in all  of the various  poems
| printed.
For   me,    Colin   Stuart's
I poem   is   the   strongest   and
most    assured.    Perhaps    be-
1 cause of the flow there, the
grasp I can't resist that car-
| ries  me  through  to  the  last
lines:
I to adorn Psyche's arms tangled
around
| the limbs of the sleeping Eros
Inside of the Nighfs door.
There   are   people   around
who freak out at names like
' Psyche    and    Eros,    cawing
"Academic!   Academic!"   But
it just ain't so. They are a
recognition, a naming, a coming to. To use the intellect is
not selling out. It's the slap
that makes it. Makes a man
carry it, his eyes bent a bit,
newly. If Psyche is there, in
the presence, she's got to be
there in the poem. Not as a
game —- which is the diff.
Which, in a sense, is why
Brian Fawcetts poem "Orph-
eous up North" doesn't quite
make it for me. I get the
feeling he's tooling around
with something that isn't always there. But still the idea
of the poem is a trip:
One caught him  (Orpheus)  on
the forehead another smashed
the lyre
three loggers caught him in the
can where he hid
and kicked him to death
That's the first poem in the
series and gives us location:
we know (and if anybody
doesn't, they ain't bin in B.C.,
ever) those loggers. Orpheus
into B.C. But after Poem No.
1 Fawcett takes us back to a
place where the sensation of
the event is no longer present.
Orpheus in B.C. Nobody has
to look that far. Orpheus is
one thing. And comes to us
here. But Eurydice. Eurydice
is that child full of innocence
— the Indian child — look
at an Indian child — Eurydice
is the child. Is Blake. Is Jack
Spicer. Waiting for the open-
ess of Orpheus' look. Which is
the disclosure of realms.
Death does not exist without
the vision of it. And for me,
Fawdett does not give me
that. Just because he tools,
■where  Colin Stuart doesn't.
What I have said are personal notes. What follows is
that Iron be read.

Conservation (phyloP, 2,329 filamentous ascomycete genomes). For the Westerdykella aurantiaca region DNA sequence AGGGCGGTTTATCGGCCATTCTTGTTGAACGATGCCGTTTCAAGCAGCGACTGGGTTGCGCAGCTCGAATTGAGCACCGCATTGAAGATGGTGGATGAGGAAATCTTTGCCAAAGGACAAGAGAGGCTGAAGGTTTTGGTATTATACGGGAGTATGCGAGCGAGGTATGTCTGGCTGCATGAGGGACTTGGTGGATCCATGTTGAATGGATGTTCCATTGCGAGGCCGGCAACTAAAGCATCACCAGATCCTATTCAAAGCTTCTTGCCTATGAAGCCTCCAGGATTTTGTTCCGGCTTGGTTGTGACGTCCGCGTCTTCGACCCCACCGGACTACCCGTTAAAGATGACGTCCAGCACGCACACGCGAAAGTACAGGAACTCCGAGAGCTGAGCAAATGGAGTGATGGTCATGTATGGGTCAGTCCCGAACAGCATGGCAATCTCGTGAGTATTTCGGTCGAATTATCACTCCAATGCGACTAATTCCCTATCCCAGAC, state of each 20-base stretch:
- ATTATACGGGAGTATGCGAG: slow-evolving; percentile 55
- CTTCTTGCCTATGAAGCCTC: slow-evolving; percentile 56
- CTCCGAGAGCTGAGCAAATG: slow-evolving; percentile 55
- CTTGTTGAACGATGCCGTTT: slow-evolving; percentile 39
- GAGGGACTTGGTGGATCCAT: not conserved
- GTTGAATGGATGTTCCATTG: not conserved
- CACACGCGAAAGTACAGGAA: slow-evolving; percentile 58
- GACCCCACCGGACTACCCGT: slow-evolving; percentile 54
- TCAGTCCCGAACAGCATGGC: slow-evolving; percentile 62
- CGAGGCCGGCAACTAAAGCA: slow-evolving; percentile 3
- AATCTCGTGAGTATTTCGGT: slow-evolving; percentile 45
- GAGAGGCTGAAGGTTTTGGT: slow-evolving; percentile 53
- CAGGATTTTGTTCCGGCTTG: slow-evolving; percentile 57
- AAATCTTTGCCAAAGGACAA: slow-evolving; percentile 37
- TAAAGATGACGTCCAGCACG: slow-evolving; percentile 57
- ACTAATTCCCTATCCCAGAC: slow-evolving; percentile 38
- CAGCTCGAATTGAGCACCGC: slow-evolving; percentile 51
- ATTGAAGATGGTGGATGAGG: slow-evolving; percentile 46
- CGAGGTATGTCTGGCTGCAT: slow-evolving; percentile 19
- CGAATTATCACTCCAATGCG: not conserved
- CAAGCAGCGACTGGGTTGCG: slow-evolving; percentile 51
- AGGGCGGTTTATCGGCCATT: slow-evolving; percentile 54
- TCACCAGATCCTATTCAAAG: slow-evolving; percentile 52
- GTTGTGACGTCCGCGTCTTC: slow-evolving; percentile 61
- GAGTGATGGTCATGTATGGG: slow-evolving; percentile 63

Yes, we get letters
Editor, Page Friday:
It has occurred to me recently that a creeping insidious blackguardly manoeuver is being perpetrated before
our innocently ingenuous unused to penetrating the depths
of perfidy eyes; I refer namely to the subtle undermining
of all higher impulses exhibited Friday-ly by Uncle Gordie,
Uncle Arnie and Cousin Al plus, as we see in the February
2nd issue of your esteemed and much (and justly) lauded
journal and font, by an ever-growing ever-alarming array
of (shall we call them?) relatives (one is moved to ponder
gloomily the exact nature of these (relationships); the
thoughtful reader of integrity and keenness cannot help
seeing, in the enlarging of the circle of unabashed relatives,
the most telling sign so far of the truly tenacious and baleful attraction of these (as the image-makers have it) unpretentious noble-browed, limpid-eyed young journalist —
there could quite possibly further be found in the use of
the appelations "uncle", etc., reminiscent of beloved childhood legitimate newspaper columns of birthday greetings,
childish dreams and scarcely-breathed ambitions, the very
darkest plot, striking at the very roots of all we held
dear. Is the influencing of our wee ones to be the next
stage in the still nebulous tenebrous but obviously inexorable emerging <as serpents from a fen) PLAN?
But I grow exhausted as haunted fears tumble over
each other in stretto — these nefarious plotters of revolution and such-like displayed irreverence and worse two
weeks ago towards religion, from whose foundation when